Why Does the Filibuster Persist?

by John Sides on May 17, 2012 · 2 comments

in Legislative Politics,Senate procedure

This is a guest post from Eric Schickler and Greg Wawro.  Their book on the filibuster is here.  See also this article (gated).


Greg Koger, Steve Smith, and Sarah Binder have each offered insightful comments on the recent debates over the constitutionality of the filibuster.  A key question left in dispute by these accounts is whether preexisting rules have prevented Senate majorities from changing rules pertaining to the filibuster.  That is, should we read the persistence of the filibuster as evidence that most senators have supported the filibuster as an institution or not?  It is important to emphasize that the answer to this question does not speak to the desirability of filibuster reform but it does tell us what needs to change for reformers to achieve their goals.

First, we agree with Steve Smith that “the Constitution implies that the Senate can change its rules at any time (Art I, Sec 5 is not conditioned in any way) AND that a simple majority is empowered to do so.”  Indeed, the Constitutional authority of each chamber to make its own rules is a key reason we believe that a committed Senate majority has always had the ability to impose majority cloture—if that majority preferred a system of majority cloture to the Senate’s existing rules.

Following from this point, however, we do not agree with Steve’s final claim – namely, that it is “bogus” to assert that the persistence of the filibuster suggests that a majority of senators has generally preferred to allow obstruction.  Essentially, both Binder and Smith believe that the decision to repeal the previous question rule made it much more costly to impose majority rule in the Senate; therefore, the failure to impose majority rule does not reflect senators’ preference for maintaining unlimited debate but instead is because they are unwilling to pay the huge costs entailed in “radical” change.
We have written at length about why we find this interpretation problematic.  Two key points are worth emphasizing, however: first, the nineteenth-century instances that scholars have cited where a majority of the Senate allegedly favored reform but was stymied by obstruction fall apart upon closer inspection.  The most important and telling case was the Federal Elections Bill to safeguard African American voting rights in 1890-91.  When supporters of the Elections bill sought majority cloture to enable the bill’s passage, the Senate came closer to  imposing majority cloture than it has at any other moment.  But the reform effort failed  precisely because Republican supporters of the Elections bill – which southerners were filibustering – lacked a clear, committed majority in favor of the legislation.  Second, when the Senate has had opportunities to move dramatically toward majority rule without requiring a “radical” break with the past, senators have generally chosen to maintain the filibuster.  A key instance occurred when senators discovered that the reconciliation process of the Budget Act could be used as a vehicle to enact all sorts of policy changes by majority vote without the threat of filibusters.  Rather than allowing this loophole to persist – and expand – Senators voted unanimously to institutionalize the Byrd rule, which reinforced the 60-vote requirement by severely curtailing what provisions are eligible for filibuster protection under reconciliation.  In doing so, senators chose to forego a clear opportunity to move toward simple majoritarianism  – without resorting to any sort of “nuclear option” or radical break.  Instead, senators chose to greatly limit the use of the majority-rule reconciliation process.  This choice is hard to square with the idea that senators would really prefer to act through majority rule if only they were not hamstrung by preexisting rules.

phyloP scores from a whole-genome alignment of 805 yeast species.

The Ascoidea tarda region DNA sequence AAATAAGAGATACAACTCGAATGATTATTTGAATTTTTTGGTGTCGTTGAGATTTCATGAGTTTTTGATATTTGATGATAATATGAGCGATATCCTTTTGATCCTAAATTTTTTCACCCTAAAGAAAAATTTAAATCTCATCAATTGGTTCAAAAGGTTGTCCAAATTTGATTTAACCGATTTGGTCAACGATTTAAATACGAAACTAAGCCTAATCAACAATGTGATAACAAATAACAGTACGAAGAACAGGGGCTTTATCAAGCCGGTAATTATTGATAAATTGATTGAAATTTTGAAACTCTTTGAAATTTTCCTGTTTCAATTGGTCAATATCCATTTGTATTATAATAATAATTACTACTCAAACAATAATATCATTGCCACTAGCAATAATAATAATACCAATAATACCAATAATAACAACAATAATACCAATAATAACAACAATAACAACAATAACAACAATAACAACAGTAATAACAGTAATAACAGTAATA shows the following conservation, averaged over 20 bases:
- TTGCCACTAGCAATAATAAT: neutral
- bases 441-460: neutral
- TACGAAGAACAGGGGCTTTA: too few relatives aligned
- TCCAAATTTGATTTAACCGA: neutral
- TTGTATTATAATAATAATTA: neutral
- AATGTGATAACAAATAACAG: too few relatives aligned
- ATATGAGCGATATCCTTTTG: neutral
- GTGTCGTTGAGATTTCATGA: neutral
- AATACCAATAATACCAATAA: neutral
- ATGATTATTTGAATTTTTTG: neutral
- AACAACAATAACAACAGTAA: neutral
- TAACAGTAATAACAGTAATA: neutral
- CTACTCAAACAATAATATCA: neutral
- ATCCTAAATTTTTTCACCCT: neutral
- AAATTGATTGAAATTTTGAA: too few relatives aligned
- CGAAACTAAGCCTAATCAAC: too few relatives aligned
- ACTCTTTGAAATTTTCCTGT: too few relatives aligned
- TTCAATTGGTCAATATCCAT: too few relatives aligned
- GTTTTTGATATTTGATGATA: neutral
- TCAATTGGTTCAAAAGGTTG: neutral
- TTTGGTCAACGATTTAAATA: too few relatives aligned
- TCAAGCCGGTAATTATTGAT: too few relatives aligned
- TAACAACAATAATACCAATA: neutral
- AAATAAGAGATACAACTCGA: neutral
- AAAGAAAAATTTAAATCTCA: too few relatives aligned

So why does the filibuster persist?  We believe it is because most senators believe that they benefit as individuals from the opportunities and leverage it provides them.  The threat to obstruct allows senators to extract concessions from presidents, to raise the visibility of issues they care about (and raise their own profile in the process), and to play an outsized role on the political stage when they find themselves in the minority.  Changing the filibuster does not require overcoming entrenched rules nearly as much as it requires changing the calculus of individual senators – that is, persuading them that voting for majority cloture is in their short and long term personal interest.  This could happen if voters pressured senators to change the rules.  That is a tall order politically, but it is a political challenge rather than (mainly) a problem of entrenched rules.  A majority of the Senate could choose to use its authority under the Constitution to impose majority cloture.  The challenge for reformers is to persuade the majority to make use of this authority.